Related: It’s Okay to Not Be Okay: What Partners of Porn Consumers Want You to Know

For the wife who doesn’t understand it and condemns it unquestionably—consider listening, consider understanding, consider not using shame. I beg you.

Choosing love in the midst of something as painful as this is not easy, not at all. And also consider that my struggle is not something that can just stop in its tracks—for most of us, it takes years.

Developing new pathways without porn

In my studies for psychology, I learned that everything you learn creates a pathway in your brain. The way you retain information is by repeatedly using that pathway and it’s an actual physiological structure that you can strengthen. It’s how you learn information, and it’s also how you create addictions.

Related: 3 Reasons Not to Rule Out Dating Someone Who has Struggled with Porn

That’s why we can be addicted to things that do not necessarily have an “addictive property.” For example, OCD routines or a Soap Opera.

Throw in some dopamine like you get with drugs, food, and porn, and you not only have a strengthened route, but a chemically pleasing one as well.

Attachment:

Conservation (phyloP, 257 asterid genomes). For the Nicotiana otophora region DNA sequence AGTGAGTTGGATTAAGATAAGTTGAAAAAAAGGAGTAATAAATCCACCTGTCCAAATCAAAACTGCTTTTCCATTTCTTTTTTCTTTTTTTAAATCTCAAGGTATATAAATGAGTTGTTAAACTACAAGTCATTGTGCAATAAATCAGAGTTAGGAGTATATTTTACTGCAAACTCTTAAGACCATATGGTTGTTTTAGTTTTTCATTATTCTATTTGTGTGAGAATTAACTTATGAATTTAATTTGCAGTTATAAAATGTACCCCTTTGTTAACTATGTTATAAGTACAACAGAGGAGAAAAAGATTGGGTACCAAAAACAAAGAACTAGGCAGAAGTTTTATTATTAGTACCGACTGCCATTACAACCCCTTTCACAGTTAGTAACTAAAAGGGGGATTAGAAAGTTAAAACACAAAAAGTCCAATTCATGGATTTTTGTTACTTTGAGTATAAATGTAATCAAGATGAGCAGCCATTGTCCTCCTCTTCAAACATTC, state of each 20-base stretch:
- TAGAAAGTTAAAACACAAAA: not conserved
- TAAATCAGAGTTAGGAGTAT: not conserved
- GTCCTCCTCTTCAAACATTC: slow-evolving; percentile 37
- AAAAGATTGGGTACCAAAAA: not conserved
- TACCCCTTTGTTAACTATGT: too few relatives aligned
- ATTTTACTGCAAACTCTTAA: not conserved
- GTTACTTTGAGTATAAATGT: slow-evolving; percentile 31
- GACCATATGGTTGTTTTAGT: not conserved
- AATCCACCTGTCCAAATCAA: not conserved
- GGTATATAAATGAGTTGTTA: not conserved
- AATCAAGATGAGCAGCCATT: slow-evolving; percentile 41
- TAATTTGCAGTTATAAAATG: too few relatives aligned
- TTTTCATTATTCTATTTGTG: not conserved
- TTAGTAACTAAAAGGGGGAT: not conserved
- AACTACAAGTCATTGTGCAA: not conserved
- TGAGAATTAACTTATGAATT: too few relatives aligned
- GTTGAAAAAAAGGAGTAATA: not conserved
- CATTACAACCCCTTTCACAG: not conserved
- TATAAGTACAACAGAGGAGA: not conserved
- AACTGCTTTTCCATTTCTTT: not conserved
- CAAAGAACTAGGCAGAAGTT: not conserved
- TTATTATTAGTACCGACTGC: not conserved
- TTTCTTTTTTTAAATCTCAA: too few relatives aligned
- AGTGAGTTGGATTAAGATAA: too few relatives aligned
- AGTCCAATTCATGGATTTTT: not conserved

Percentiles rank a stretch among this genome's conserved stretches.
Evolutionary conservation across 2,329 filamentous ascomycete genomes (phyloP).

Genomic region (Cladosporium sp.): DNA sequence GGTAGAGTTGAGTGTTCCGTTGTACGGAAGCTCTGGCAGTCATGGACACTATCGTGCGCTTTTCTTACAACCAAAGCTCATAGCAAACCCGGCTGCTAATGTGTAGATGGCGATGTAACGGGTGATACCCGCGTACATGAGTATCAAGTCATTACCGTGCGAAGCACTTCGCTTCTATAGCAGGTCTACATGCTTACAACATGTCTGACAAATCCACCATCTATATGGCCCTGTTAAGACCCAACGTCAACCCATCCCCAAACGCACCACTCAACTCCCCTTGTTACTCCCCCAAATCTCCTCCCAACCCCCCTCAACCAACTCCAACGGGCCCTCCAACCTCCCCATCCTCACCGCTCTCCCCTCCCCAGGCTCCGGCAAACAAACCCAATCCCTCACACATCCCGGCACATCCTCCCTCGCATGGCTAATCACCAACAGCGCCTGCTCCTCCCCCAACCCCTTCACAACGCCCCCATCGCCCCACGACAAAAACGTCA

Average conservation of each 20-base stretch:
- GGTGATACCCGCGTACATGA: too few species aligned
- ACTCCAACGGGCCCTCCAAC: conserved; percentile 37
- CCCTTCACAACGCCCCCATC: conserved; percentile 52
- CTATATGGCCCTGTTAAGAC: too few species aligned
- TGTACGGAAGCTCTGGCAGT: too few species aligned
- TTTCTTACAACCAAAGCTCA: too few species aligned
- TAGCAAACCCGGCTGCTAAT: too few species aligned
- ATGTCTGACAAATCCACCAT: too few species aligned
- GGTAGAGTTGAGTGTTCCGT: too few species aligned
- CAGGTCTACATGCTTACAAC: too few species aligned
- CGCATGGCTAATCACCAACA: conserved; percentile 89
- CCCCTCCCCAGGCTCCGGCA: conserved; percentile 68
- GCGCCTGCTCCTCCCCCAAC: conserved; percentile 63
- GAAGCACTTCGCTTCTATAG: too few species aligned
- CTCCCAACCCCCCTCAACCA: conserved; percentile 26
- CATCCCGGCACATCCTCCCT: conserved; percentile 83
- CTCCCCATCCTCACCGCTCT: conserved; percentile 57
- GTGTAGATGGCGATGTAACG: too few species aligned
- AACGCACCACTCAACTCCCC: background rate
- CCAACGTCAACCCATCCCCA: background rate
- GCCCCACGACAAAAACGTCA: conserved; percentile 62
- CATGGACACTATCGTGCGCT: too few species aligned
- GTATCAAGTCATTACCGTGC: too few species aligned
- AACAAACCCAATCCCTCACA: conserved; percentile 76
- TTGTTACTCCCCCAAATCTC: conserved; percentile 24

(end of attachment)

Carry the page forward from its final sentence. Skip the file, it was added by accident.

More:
Here’s the trick. As much as you can strengthen that route, you can weaken it. You can eventually break it too.

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I’ve been working on this for years, and it gets better. I promise. Think of that addiction like a route you’ve taken before, and take it less often. It’s likely that you can’t stop entirely, immediately. Each day you go down that route a little less, is a day that habit gets weaker.

I know this concept has helped me to slowly kill this habit, and I hope it helps you, whoever you are, reading this.

Related: These 4 Studies Show How Recovering From a Porn Habit is Absolutely Possible

I’m not a victim, I’m a Fighter

I haven’t been porn free, but I am not a victim either. Neither are you, if you’re struggling. I don’t care how overwhelming it is. I know. I’ve been there. Worse than I would ever even type out anonymously.

In the midst of a struggle, you are not some damsel in distress, trapped in a high tower waiting for a knight in shining armor to come and save you. I believe we often think of our bad habits like this. We wait until something happens to save us.

You and I, we are not pathetic. We are not prisoners. We are not victims. We are warriors and we are in this intangible battle that rages.

Related: I Think My Partner is Looking At Porn After Promising Not To—What Do I Do?

This is a war, and we are taking arrows from the enemy left and right. They won’t stop coming either. The question becomes, do we lay down and let the arrows fill us up, or do we keep going even though we know we’re going to take more hits?